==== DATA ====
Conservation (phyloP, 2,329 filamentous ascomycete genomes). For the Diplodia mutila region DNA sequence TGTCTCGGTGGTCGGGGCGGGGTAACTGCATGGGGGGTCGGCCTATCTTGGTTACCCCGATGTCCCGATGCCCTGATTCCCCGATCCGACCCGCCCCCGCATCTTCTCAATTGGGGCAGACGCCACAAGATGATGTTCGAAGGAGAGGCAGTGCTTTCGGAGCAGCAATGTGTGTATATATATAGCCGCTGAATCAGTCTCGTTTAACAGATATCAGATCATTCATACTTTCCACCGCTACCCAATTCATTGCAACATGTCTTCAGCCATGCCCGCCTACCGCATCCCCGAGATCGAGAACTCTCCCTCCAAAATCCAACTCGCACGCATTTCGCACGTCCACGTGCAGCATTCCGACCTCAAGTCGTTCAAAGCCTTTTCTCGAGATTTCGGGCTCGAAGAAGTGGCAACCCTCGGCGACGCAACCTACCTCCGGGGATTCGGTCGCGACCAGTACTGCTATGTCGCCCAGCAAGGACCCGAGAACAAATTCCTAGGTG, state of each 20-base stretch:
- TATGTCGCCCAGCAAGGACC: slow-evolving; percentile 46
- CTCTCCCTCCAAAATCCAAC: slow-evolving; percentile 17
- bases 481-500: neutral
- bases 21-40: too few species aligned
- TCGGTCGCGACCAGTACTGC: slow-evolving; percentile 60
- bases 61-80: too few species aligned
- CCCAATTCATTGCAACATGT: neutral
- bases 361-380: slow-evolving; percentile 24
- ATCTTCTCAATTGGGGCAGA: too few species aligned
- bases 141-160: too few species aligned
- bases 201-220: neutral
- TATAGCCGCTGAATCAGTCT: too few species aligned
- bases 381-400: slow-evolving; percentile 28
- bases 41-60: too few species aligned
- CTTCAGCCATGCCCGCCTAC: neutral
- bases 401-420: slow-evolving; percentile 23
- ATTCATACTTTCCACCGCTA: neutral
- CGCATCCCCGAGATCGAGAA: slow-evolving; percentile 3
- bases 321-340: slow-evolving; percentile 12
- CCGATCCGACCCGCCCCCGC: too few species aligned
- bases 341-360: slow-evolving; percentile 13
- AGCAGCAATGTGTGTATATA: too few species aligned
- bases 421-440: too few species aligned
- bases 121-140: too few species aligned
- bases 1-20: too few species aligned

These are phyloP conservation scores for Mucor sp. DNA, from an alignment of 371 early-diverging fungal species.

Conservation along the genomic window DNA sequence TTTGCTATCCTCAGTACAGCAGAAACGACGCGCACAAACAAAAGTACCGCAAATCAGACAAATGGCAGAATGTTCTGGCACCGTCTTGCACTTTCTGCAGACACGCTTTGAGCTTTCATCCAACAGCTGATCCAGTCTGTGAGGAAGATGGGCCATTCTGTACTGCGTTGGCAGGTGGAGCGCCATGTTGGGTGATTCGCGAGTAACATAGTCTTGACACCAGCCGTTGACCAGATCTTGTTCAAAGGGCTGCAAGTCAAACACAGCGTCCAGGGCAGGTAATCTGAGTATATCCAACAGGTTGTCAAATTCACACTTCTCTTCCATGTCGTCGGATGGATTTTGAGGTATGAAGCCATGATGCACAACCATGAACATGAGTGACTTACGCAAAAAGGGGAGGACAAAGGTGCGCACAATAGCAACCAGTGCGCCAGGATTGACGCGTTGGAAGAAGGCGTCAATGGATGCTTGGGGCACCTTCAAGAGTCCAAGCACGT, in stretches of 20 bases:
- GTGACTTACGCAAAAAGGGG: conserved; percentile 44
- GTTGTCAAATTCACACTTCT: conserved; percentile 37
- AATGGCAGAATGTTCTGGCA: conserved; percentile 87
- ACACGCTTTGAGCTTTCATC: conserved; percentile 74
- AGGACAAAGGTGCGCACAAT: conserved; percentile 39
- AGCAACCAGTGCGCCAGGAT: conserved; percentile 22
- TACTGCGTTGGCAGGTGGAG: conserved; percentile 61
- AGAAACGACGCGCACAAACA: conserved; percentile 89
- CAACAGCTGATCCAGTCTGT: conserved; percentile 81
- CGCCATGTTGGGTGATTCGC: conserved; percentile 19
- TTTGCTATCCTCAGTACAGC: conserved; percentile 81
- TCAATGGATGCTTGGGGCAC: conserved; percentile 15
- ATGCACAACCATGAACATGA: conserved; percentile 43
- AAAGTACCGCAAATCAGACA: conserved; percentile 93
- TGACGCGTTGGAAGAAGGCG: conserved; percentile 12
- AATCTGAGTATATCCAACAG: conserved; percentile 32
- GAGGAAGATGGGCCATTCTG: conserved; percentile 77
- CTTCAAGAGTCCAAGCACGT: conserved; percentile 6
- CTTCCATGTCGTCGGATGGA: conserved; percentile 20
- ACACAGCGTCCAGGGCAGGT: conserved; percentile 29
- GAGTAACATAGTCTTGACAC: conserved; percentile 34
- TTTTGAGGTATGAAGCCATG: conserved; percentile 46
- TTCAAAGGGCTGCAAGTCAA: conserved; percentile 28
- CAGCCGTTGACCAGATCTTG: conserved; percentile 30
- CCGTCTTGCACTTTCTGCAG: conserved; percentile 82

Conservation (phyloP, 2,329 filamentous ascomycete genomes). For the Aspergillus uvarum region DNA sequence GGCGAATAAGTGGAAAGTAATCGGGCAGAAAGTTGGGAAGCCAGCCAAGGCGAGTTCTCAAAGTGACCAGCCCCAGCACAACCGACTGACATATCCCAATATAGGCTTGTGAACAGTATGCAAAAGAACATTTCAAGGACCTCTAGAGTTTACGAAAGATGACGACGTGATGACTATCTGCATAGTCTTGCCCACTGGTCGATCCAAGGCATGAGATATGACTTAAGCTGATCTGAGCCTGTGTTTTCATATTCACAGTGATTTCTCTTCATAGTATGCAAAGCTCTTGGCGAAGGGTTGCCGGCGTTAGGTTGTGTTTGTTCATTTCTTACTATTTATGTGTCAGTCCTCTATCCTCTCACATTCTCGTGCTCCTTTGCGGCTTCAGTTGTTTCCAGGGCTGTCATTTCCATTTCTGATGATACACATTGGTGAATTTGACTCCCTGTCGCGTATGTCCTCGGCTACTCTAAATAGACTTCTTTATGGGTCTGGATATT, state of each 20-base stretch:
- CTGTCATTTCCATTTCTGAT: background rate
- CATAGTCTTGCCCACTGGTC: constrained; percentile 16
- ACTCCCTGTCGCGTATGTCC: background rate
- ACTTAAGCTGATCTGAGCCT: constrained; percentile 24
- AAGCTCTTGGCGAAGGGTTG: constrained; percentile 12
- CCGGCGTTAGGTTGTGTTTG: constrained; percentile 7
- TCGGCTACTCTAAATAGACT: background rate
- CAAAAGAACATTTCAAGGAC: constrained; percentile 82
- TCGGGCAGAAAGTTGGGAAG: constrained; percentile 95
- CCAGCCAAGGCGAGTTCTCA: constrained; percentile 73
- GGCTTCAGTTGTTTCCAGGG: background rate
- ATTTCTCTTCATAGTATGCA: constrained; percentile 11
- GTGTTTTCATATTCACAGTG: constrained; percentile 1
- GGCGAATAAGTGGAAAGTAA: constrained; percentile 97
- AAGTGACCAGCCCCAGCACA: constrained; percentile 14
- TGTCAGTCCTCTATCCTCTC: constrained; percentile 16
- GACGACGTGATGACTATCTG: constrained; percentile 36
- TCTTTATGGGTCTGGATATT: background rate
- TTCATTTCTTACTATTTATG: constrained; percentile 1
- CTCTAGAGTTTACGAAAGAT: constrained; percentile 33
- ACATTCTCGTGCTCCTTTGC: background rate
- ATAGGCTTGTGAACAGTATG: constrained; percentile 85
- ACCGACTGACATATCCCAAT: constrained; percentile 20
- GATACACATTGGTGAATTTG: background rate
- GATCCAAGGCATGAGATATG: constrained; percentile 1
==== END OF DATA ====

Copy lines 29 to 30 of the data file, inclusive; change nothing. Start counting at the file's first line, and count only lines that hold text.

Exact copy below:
- GTGACTTACGCAAAAAGGGG: conserved; percentile 44
- GTTGTCAAATTCACACTTCT: conserved; percentile 37